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AMD Attacking Cloud Gaming with Radeon Sky

This week during GDC 2013, AMD revealed Radeon Sky Graphics, a component of AMD's Unified Gaming Strategy spanning consoles, cloud platforms, tablets and PCs. It's a new cloud gaming platform built from the ground up on AMD's Graphics Core Next architecture. It is powered by the company's RapidFire technology, which enables highly efficient and responsive game streaming.

"Real-time gaming through the cloud represents a significant opportunity and AMD is poised to lead in this vertical thanks to our extensive graphics hardware and software capabilities," said David Cummings, senior director, AMD Professional Graphics. "AMD is working closely with CiiNow, G-Cluster, Otoy and Ubitus to deliver exceptional AMD Radeon gaming experiences to the cloud."

AMD's Radeon Sky is offered in three models, two of which are full-height full-length dual-slot cards and one that is a full-height full-length single-slot card. All three support RapidFire technology, PowerTune Technology, and DirectX 11.1 (full according to AMD), and use a PCIe 3.0 x16 bus interface.

The specs show that the Radeon Sky 900 features a core clock speed of 825 MHz and 6 GB of GDDR5 memory (3 GB per GPU). It also has a 384-bit memory interface, a 480 GB/s memory bandwidth, and a TDP of 300 W. This card does not support AMD's ZeroCore Power Technology.

The next card in line, the Radeon Sky 700, has a core clock speed of 900 MHz and 6 GB of GDDR5 memory. It also uses a 384-bit memory interface, but the bandwidth is a smaller 264 GB/s. The TDP is also smaller, requiring 225 W.

The last card on the list, the Radeon Sky 500, is the only single-slot card in the group. It features a core clock speed of 950 MHz and only 4 GB of GDDR5 memory. The memory interface is 256-bit and the bandwidth is 154 GB/s, while the card's TDP is a lower 150 W.

AMD says the secret sauce to its Radeon Sky solutions is in the RapidFire technology. "[It's] a combination of hardware and software that enables cloud gaming partners to benefit from an open API that simplifies the manipulation of key hardware controls to provide HD visual quality, minimal latency and optimal network bandwidth resulting in a compelling and responsive gaming experience from any device over the internet," the company said.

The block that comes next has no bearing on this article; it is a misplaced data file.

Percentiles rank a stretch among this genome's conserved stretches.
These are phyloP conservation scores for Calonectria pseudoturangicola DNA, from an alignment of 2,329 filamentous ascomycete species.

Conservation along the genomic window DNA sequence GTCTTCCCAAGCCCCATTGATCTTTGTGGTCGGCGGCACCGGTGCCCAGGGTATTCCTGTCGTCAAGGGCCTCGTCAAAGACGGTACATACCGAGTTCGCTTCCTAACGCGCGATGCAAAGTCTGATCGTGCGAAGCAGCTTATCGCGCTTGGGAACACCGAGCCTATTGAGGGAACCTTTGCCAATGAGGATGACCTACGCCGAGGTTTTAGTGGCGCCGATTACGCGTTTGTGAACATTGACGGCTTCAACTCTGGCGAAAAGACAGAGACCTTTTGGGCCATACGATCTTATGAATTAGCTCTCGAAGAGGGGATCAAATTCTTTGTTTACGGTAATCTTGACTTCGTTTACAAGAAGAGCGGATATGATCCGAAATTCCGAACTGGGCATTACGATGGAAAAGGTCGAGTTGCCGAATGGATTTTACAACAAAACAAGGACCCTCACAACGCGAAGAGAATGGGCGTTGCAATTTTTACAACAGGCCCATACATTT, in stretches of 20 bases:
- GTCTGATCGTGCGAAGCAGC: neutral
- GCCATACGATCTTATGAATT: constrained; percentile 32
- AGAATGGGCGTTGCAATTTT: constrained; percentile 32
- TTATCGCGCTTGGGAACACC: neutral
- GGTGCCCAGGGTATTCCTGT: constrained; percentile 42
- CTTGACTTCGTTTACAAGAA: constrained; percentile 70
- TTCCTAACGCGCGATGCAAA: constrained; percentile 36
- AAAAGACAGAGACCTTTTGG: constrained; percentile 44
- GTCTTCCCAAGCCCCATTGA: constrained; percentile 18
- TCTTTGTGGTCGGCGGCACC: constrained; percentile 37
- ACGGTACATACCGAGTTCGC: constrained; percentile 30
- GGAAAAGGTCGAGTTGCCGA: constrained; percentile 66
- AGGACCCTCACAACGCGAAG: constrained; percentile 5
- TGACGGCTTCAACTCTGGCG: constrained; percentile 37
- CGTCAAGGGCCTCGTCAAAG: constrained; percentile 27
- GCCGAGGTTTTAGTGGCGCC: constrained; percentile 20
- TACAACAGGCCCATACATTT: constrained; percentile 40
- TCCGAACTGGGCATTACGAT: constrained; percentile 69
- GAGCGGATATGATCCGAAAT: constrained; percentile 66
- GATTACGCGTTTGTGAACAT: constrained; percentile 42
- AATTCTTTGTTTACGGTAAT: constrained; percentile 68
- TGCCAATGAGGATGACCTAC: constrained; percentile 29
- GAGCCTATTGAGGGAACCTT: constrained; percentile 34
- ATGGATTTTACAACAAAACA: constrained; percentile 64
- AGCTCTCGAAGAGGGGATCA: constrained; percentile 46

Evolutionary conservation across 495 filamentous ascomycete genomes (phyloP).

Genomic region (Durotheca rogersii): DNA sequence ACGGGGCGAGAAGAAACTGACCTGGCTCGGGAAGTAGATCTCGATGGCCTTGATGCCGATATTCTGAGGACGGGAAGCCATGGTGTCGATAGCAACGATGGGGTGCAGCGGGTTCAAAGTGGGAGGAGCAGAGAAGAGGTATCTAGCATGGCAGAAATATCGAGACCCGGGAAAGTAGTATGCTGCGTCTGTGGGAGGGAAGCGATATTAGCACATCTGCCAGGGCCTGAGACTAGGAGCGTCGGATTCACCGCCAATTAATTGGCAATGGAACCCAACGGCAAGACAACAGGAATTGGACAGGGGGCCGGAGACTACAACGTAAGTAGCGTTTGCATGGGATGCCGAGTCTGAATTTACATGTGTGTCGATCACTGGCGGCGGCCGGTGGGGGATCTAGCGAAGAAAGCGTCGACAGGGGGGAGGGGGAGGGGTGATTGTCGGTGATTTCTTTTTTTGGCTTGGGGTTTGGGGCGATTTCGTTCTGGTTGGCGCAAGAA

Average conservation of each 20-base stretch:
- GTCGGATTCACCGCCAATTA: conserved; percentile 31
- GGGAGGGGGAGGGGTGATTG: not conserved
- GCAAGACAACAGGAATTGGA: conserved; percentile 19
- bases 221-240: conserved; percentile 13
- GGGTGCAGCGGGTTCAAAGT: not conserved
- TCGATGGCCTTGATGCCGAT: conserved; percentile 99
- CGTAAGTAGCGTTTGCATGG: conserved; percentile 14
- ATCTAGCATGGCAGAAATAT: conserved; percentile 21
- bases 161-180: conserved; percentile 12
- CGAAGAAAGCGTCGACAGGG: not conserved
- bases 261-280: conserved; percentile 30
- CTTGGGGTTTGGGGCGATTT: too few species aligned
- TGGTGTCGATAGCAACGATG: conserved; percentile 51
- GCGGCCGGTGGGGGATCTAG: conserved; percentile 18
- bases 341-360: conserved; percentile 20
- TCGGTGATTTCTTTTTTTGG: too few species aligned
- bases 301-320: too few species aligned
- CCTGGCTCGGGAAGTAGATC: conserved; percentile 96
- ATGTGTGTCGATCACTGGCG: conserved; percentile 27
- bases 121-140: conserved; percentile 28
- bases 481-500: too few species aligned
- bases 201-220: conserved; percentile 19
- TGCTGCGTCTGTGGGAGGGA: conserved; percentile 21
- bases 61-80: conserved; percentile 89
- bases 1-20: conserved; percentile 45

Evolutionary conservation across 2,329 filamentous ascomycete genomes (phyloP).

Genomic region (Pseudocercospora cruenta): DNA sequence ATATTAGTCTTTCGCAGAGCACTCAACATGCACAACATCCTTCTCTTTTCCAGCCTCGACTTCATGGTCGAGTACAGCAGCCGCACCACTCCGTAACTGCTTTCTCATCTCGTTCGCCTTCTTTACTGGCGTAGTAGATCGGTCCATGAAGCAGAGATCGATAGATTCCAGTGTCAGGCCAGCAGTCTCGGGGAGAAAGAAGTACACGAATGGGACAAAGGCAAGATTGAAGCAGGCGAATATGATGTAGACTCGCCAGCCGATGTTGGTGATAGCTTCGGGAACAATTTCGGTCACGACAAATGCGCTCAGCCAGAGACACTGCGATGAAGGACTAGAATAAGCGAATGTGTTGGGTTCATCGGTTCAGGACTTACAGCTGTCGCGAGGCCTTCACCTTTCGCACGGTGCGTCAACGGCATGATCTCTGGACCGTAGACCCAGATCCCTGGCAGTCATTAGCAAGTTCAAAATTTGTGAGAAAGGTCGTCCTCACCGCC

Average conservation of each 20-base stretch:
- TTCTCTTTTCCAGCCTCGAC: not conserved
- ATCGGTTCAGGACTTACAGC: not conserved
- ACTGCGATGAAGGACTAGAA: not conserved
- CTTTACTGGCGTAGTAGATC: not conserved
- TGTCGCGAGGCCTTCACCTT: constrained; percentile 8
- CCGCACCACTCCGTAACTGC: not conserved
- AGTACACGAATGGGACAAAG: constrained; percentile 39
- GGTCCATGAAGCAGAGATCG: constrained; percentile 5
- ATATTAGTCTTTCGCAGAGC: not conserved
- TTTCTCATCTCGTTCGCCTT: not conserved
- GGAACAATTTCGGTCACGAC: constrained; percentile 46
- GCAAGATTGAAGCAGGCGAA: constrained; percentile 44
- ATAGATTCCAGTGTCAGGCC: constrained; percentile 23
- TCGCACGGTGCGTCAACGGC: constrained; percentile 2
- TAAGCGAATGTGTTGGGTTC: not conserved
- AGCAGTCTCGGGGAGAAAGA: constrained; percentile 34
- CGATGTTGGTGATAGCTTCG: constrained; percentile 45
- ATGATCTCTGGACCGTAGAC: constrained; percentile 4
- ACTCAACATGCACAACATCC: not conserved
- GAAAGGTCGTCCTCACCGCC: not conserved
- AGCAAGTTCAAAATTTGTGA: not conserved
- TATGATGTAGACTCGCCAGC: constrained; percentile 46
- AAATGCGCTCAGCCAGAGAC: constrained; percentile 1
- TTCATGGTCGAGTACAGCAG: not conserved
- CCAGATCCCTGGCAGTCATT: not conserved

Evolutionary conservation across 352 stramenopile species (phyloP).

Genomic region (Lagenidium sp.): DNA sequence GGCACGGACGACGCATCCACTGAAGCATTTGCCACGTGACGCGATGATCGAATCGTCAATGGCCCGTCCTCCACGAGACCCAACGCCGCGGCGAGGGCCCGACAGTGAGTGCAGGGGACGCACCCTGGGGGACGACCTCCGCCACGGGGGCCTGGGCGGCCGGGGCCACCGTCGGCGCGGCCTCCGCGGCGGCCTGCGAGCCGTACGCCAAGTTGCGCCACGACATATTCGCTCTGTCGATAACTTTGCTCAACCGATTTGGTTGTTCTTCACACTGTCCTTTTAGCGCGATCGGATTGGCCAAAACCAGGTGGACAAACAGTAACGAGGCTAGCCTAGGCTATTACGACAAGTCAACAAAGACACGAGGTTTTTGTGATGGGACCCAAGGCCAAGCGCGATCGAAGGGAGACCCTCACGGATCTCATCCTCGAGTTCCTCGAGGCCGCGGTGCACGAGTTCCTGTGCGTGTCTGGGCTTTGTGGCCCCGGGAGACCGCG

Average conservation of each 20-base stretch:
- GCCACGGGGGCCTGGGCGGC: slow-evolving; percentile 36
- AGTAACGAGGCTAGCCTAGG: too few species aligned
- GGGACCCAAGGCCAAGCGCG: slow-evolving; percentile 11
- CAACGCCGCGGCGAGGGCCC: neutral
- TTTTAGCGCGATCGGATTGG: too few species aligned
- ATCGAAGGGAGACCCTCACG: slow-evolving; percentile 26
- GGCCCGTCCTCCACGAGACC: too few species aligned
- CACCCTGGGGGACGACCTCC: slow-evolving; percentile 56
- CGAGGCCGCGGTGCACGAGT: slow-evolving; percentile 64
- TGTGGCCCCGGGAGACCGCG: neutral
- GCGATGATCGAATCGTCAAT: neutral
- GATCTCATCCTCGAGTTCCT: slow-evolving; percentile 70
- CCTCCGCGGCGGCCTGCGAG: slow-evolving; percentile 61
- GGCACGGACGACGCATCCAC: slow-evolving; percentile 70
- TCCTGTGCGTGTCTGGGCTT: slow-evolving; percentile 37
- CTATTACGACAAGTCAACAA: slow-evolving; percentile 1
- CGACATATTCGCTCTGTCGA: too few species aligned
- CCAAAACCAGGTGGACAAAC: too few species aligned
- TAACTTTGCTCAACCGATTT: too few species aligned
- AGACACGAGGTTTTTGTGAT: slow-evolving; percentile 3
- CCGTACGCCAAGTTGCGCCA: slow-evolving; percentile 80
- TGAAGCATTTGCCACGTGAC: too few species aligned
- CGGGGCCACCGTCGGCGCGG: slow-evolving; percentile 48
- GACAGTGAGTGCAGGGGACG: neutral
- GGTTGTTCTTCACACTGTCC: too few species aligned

AMD's Radeon Sky solutions are seemingly in direct response to Nvidia's cloud-based streaming technology, GRID. Nvidia says it's ideal for on-demand gaming as a service (GaaS), and even provides advantages over traditional console gaming systems because titles can be streamed to multiple form factors, not just one locked hardware set.

For more information about AMD's cloud gaming solution, the Radeon Sky Series, head here. As previously stated, current partners include Otoy, G-cluster Global and CiiNow.

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  • anxiousinfusion
    Cloud gaming is only good for turn based games at best.
    Reply
  • jaber2
    Is there is a big demand for cloud based games? or is this just all for not?
    Reply
  • spentshells
    Jaber2 how do you feel about it? That feeling is likely very widespread across the gaming community
    Reply
  • azraa
    Built-in recording/streaming solution: yes please.
    Cool new software, TressFX, the Birds thingie: yes please!
    Cloud gaming. GTFO.

    That's just the way it is, i'm sorry.
    Reply
  • A Bad Day
    jaber2Is there is a big demand for cloud based games? or is this just all for not?
    Late 19th century:

    "I want a faster horse. Not a damn horseless carriage you numbnut!"


    On serious note, the only application I see for cloud gaming are for smartphones and tablets.

    The question is, WILL the ISPs be ready for it? Considering the fact that a "true" broadband connection is unheard of in many areas in the US (Dial-up or satellite), and other areas have to put up with $9001 for a connection that MIGHT peak at 100 MB/s.
    Reply
  • blppt
    I still dont understand how people expect cloud gaming to take over---with even a GREAT internet connection, latencies vs a local computer rendering the game-should be terrible. I often wonder how PS3/Xbox owners play a FPS with a wireless controller and a wireless internet connection at the same time---this trend is taking latency to a whole other level entirely.
    Reply
  • Onus
    More vapor-based "stuff;" sorry, I'm just not interested. The bandwidth simply isn't there.
    Reply
  • A Bad Day
    blpptI still dont understand how people expect cloud gaming to take over---with even a GREAT internet connection, latencies vs a local computer rendering the game-should be terrible.
    Not if you live in South Korea...
    Reply
  • dextermat
    Not happening in canada where intenet is slow and expensive
    Reply
  • ojas
    Note to writer: You do realise that "attacking" suggests aggression towards something?

    Not investing in, helping, etc.

    Man, the US needs to stop going to war, attacking is somehow percieved as being good for the attacked, now! :P
    Reply